How to protect my company from political risks?

By November 23, 2018 Law, Trade News
Mapa riesgos politicos- Dos Aguas Blog

Political instability in a country has a direct impact on its trade. In recent years, there have been many elements that have affected trade relations at an international level. As a consequence, global trade protectionism has increased and the position that the President of the United States has been defending has marked a wake of uncertainty in global markets. In Europe, the UK’s negotiations to leave the European Union continue to appear on the region’s political-risk scenario. Likewise, as the negotiations continue, the risk of the UK leaving without a satisfactory agreement increases, and companies may need to be prepared for such an event.

Political risk is defined as the risk arising from the political and economic circumstances of the country with trade interests. In this way, the level of political risk will vary depending on the country. This risk is mainly caused by the political measures of the country’s authorities, which may affect the ability of its residents to carry out transactions, or even to breach the contract.[1] This situation raises the question, how to act in the face of a political risk?

From a business point of view, the types of action against these risks are classified into two different models: active and non-active.

Active modes of action

Active action implies, for example, hiring export credit insurance. This instrument is a hedging mechanism that protects exporters against both ordinary and extraordinary risks arising from international trade. They shall, therefore, be compensated for the damage caused by events which may impede the collection or recovery of credits agreed abroad. For example, in Spain, the Spanish Company of Export Credit Insurance (in Spanish, Compañía Española de Seguros de Crédito a la Exportación-CESCE) offers a wide range of products that enable companies to cover the political and commercial risks they have in their business operations and international investment (export operations, sales on the domestic market, foreign investment, resolution of contracts, work abroad, implementation of securities clearing operations, etc). CESCE covers the short-term commercial risks, both inside and outside Spain, as well as the state long-term commercial and political risks in all its periods, in relation to the external activity of the companies.[2]

Another instrument to take into consideration is forfaiting operations which is a modality of export financing, that consists of the commercial discount that the exporter receives to implement the deferred payment of commercial purchase/sale operations. These are instruments that are likely to be financed such as letters and promissory notes, both with the endorsement of front-line banks. The time allowed is usually between 6 months and 5 years.[3] The virtuality of this instrument is that it implies the assurance of the collection of the export by the exporter.[4]

Non-active modes of action

The non-active mode of action is the observance and analysis of the country risk, that is to say, the study of the country’s qualification with regard to its political risk. Thus, the types of risks to be analyzed are the following:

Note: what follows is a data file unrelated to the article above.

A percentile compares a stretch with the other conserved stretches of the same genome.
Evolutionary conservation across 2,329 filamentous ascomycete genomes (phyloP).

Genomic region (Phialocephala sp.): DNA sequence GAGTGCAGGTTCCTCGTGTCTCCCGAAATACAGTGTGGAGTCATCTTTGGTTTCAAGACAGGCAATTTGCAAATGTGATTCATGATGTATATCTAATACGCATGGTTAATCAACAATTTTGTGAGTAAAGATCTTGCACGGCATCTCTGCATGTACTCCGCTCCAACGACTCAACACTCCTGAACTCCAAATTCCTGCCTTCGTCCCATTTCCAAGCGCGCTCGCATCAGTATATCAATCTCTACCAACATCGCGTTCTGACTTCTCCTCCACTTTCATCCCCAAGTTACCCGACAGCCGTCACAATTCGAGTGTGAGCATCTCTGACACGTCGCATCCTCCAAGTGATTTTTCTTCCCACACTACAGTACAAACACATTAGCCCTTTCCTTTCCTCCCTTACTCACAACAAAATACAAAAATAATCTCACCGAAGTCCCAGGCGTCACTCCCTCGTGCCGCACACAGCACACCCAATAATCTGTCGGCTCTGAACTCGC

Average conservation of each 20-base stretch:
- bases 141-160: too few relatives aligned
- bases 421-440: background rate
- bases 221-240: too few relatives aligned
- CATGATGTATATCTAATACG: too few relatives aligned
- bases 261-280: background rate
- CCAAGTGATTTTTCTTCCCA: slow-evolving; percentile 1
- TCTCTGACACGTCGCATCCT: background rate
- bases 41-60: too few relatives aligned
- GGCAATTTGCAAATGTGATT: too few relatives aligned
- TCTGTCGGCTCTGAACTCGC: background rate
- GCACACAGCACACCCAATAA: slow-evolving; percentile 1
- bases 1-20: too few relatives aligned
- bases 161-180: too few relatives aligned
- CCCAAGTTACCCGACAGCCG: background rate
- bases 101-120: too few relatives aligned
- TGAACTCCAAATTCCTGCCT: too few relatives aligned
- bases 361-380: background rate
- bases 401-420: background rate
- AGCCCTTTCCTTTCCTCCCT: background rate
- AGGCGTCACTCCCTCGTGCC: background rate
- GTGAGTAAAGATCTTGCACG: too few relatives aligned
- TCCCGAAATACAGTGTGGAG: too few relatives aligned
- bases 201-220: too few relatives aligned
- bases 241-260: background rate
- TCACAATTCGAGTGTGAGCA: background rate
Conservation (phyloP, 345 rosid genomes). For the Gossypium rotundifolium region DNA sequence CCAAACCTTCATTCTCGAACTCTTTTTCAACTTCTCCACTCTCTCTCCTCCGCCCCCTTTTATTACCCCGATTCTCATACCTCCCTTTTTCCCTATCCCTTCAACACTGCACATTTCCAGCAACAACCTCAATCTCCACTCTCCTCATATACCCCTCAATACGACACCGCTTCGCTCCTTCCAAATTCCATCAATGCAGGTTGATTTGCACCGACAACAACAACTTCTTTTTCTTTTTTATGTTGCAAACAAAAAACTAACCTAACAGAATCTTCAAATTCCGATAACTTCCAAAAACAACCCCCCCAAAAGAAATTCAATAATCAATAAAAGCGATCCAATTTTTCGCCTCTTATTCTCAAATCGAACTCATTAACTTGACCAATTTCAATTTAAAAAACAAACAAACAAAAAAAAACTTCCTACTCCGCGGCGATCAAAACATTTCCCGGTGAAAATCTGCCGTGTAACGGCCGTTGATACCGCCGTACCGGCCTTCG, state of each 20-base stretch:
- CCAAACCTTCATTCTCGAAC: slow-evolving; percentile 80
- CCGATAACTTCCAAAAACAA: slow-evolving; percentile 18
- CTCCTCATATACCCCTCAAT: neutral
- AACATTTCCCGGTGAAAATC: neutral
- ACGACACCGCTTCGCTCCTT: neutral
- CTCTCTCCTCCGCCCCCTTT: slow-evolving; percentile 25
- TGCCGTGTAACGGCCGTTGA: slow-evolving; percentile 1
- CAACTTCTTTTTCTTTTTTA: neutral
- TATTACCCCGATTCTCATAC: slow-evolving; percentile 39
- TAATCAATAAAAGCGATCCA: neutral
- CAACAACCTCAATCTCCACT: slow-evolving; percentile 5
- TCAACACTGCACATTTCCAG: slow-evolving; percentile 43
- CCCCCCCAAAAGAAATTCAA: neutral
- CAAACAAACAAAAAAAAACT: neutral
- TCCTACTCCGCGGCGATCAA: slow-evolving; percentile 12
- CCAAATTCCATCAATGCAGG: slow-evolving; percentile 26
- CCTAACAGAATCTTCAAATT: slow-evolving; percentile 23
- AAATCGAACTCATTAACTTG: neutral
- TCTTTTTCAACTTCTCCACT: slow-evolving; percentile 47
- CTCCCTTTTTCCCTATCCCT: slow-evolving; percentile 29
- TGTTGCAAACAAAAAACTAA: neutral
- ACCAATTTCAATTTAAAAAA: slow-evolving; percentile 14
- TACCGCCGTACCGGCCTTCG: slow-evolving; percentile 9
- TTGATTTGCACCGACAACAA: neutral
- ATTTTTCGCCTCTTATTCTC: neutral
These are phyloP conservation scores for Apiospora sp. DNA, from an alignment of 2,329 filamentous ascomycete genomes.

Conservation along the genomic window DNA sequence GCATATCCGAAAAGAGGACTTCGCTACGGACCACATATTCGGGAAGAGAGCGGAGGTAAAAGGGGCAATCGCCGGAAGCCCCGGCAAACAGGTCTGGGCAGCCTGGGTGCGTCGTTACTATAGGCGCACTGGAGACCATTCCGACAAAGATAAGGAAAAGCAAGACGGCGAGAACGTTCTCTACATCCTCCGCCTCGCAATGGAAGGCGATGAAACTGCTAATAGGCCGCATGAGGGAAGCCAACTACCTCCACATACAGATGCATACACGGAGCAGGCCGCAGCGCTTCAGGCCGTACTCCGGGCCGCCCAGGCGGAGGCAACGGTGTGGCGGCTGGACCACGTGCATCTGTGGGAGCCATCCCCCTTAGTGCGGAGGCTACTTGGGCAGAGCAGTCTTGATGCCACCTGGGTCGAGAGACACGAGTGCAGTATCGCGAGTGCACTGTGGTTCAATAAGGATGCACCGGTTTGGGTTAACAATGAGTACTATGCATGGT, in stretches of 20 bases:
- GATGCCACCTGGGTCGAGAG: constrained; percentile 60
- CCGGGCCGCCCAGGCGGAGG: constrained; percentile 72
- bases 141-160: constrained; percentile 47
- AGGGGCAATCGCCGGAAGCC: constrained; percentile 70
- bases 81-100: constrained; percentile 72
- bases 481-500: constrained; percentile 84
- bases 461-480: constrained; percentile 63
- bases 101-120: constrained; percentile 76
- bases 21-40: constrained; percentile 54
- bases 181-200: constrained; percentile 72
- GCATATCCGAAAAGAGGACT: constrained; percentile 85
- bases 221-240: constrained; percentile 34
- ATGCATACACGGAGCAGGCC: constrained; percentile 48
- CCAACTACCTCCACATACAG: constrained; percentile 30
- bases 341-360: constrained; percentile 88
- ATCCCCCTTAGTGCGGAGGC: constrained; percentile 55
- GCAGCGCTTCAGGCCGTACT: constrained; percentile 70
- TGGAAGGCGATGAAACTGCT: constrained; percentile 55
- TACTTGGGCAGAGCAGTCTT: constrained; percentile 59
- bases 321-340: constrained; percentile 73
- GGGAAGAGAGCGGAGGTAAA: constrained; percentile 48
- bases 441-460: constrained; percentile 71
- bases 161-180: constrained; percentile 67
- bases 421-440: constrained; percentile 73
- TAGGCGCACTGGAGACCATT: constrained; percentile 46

• Sovereign risk. The risk of the creditors of the States or of entities guaranteed by them, since any legal action against the borrower could be ineffective.
  • Transfer risk. This is the risk that foreign creditors have against residents in a country when they unable to cope with their debts because they do not have enough currencies for that debt.
  • Risks arising from the international financial activity. These are the risks that can be covered by the export credit insurance.[5]

It must be pointed out that this analysis will always depend on the institution that performs it and the variables that it uses. For example, after the economic crisis of 2008 and the fall of Lehman Brothers (which had obtained the highest qualification), these agencies suffered a great loss of credibility and proved that they may not work as an instrument against the risk generated by Economic and/or political instabilities.

However, beyond big companies, there are also other companies and agencies that are dedicated to the analysis and localization of political risks such as MARSH, which makes a map and detailed study of all countries worldwide. Here we can see the map of the year 2018:

https://www.dosaguasconsulting.com/wp-content/uploads/2018/11/Political-risk-index-MARSH-Dos Aguas Blog

Source: MARSH

In conclusion, these instruments are useful for identifying and mitigating the effects of political risks on international trade operations, and for providing security in our international activities. Do you have any doubts? Don’t hesitate to contact us!

Sources:

[1] Guillermo Rivas-Plata Sierra et al.  (2008) ¿Cómo operar en el Comercio Internacional?, Agroleader+, page: 79. Available online (link) [Last accessed: 22.11.2018]

[2] Ministerio de Industria, Comercio y Turismo (2018) Cobertura por cuenta del Estado de los riesgos de la internacionalización de la economía española: CESCE, Gobierno de España’s website. Available online (link) [Last accessed: 22.11.2018]

[3] Fermín Pérez Aguilera (2017) Manual. Puesta en marcha y financiación de pequeños negocios o microempresas, Editorial CEP, page:91.

[4] Consejo Superior de Cámaras de Comercio. Plan Cameral de las Exportaciones (2018) ¿Qué es el Forfaiting?, Cámaras’ website. Available online (link) [Last accessed: 22.11.2018]

[5] Consejo Superior de Cámaras de Comercio. Plan Cameral de las Exportaciones (2018) ¿Cuáles son los instrumentos de cobertura del riesgo político y comercial?, Cámaras’ website. Available online (link) [Last accessed: 22.11.2018]

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